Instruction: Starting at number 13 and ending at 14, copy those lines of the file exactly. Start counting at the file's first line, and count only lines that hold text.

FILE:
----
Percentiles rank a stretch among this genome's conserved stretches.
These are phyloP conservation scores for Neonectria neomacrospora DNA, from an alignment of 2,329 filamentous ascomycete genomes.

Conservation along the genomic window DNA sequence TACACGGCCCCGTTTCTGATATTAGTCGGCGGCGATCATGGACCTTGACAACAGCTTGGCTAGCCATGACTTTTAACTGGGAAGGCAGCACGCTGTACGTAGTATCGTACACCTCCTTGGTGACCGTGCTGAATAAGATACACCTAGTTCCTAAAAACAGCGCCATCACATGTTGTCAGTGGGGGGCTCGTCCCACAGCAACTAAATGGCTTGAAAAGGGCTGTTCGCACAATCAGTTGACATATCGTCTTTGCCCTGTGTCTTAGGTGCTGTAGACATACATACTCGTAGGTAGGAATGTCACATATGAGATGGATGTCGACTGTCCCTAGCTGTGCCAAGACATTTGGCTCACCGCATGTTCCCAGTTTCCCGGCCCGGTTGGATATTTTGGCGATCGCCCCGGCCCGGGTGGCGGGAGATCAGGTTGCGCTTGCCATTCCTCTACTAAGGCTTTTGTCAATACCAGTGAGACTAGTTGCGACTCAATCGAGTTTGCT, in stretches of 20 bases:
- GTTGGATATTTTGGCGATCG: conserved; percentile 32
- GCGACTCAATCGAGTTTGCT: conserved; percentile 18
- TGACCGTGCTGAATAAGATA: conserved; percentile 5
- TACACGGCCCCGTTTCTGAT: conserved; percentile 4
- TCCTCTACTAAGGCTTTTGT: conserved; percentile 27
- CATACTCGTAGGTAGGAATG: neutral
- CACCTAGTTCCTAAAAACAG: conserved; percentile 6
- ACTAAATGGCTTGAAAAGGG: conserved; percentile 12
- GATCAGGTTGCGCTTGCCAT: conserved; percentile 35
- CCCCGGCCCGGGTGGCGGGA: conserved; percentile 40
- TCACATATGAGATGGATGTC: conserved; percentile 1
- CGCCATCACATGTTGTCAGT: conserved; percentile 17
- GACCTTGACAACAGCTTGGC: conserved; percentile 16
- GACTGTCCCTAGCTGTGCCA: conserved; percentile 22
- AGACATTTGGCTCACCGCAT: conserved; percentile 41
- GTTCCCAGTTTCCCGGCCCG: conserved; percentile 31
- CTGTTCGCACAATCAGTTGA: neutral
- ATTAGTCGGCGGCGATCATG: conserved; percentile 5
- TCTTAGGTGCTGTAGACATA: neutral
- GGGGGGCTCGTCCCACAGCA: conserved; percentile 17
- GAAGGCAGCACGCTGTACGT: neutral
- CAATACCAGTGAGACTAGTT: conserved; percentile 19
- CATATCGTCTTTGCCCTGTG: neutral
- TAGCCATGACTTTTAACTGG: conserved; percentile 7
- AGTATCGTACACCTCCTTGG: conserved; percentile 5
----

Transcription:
- CCCCGGCCCGGGTGGCGGGA: conserved; percentile 40
- TCACATATGAGATGGATGTC: conserved; percentile 1